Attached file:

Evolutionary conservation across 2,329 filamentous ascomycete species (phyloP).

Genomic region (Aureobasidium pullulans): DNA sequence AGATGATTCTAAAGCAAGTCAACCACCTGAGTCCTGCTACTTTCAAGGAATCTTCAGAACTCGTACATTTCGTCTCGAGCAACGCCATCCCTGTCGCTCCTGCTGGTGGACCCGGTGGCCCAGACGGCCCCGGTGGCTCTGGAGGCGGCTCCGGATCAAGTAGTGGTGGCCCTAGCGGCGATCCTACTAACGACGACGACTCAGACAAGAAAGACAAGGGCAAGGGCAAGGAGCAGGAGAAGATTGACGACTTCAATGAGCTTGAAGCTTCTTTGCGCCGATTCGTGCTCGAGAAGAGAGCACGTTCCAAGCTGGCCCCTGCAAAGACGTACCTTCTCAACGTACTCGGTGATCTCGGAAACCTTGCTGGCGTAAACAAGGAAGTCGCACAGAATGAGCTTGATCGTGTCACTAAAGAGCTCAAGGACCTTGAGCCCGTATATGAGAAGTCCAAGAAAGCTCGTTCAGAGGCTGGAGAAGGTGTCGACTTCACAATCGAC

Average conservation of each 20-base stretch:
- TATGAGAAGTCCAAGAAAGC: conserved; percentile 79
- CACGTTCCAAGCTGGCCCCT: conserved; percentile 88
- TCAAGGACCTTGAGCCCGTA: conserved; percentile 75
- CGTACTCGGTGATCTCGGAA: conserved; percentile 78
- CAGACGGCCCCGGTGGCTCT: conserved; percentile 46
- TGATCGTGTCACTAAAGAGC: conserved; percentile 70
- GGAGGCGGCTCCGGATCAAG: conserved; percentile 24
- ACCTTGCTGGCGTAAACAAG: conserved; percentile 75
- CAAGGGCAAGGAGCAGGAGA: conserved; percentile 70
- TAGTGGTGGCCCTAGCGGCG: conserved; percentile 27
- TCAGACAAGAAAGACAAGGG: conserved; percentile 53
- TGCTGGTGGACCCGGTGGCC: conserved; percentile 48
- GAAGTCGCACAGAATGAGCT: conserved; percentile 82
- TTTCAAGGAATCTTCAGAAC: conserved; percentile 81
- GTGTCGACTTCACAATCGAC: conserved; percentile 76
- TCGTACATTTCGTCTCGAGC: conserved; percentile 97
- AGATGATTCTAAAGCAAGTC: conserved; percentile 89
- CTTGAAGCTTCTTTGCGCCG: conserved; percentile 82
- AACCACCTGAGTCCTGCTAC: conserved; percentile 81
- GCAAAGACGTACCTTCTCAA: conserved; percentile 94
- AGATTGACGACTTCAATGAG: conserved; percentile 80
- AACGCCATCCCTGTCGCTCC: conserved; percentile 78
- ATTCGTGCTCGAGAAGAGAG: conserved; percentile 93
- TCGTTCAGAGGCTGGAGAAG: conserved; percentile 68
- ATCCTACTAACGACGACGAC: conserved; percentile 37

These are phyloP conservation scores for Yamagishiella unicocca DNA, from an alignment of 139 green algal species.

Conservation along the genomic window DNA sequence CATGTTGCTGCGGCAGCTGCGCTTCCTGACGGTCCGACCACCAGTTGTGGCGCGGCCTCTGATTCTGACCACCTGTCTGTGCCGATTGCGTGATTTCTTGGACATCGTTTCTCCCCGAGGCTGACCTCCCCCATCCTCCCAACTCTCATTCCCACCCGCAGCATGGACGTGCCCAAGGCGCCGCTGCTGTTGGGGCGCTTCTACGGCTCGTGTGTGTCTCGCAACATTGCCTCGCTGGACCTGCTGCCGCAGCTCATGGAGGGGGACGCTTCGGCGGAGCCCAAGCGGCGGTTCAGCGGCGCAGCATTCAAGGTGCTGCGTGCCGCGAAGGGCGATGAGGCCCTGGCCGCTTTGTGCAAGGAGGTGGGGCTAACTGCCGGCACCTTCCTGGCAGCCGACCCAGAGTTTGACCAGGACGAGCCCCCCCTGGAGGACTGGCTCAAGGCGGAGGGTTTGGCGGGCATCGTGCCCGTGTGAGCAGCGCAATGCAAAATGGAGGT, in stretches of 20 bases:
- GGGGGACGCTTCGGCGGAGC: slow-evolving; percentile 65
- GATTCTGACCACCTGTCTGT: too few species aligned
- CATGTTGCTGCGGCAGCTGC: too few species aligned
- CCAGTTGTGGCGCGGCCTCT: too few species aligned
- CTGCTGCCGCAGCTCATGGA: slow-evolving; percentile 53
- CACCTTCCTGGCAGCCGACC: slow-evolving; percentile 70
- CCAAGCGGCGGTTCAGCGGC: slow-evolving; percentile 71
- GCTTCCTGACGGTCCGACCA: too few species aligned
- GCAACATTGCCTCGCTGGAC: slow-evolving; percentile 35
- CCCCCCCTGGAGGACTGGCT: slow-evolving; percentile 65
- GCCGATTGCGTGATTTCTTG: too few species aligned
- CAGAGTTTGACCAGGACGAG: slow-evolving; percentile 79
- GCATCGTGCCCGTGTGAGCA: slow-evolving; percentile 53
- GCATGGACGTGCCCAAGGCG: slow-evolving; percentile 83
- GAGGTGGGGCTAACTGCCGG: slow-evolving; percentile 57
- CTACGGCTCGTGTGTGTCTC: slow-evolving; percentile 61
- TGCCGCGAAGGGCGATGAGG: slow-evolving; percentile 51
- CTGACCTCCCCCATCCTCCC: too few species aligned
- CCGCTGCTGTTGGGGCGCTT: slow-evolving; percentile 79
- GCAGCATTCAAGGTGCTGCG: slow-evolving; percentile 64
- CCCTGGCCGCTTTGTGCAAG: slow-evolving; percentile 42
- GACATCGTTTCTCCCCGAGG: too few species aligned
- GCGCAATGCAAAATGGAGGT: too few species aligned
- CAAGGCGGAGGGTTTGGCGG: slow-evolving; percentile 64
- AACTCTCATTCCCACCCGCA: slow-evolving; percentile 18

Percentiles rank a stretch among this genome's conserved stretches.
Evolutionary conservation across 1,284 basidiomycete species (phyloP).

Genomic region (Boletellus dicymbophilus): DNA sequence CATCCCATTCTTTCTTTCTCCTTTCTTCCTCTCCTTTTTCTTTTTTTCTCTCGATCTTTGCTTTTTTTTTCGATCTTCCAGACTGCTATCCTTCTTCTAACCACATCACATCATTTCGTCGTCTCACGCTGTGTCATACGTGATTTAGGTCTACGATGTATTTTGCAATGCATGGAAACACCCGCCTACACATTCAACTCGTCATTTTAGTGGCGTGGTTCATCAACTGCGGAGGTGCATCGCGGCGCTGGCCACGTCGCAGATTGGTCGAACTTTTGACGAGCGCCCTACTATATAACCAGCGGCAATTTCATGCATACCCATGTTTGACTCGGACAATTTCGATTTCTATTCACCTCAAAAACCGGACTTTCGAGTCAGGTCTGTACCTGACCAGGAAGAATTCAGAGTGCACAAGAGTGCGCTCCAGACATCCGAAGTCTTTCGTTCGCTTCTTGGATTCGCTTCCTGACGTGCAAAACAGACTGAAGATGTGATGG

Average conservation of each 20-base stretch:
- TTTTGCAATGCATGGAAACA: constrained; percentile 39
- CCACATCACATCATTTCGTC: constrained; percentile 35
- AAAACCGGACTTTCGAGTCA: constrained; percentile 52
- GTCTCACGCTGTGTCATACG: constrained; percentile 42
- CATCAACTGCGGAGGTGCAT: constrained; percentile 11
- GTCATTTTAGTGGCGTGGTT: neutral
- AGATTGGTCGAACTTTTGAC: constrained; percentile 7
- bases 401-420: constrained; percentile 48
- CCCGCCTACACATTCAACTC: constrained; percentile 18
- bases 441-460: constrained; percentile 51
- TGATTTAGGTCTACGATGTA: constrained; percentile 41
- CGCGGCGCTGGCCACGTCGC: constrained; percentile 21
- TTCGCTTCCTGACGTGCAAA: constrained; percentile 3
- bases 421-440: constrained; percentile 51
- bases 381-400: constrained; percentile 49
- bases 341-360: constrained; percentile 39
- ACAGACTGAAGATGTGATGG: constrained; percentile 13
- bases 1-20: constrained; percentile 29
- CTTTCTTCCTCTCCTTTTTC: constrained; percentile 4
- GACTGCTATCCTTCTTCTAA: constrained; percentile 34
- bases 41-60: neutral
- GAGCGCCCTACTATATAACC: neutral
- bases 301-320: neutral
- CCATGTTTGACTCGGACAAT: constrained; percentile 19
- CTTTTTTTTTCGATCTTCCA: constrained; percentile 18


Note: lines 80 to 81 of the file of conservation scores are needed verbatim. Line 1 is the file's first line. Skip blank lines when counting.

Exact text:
- bases 41-60: neutral
- GAGCGCCCTACTATATAACC: neutral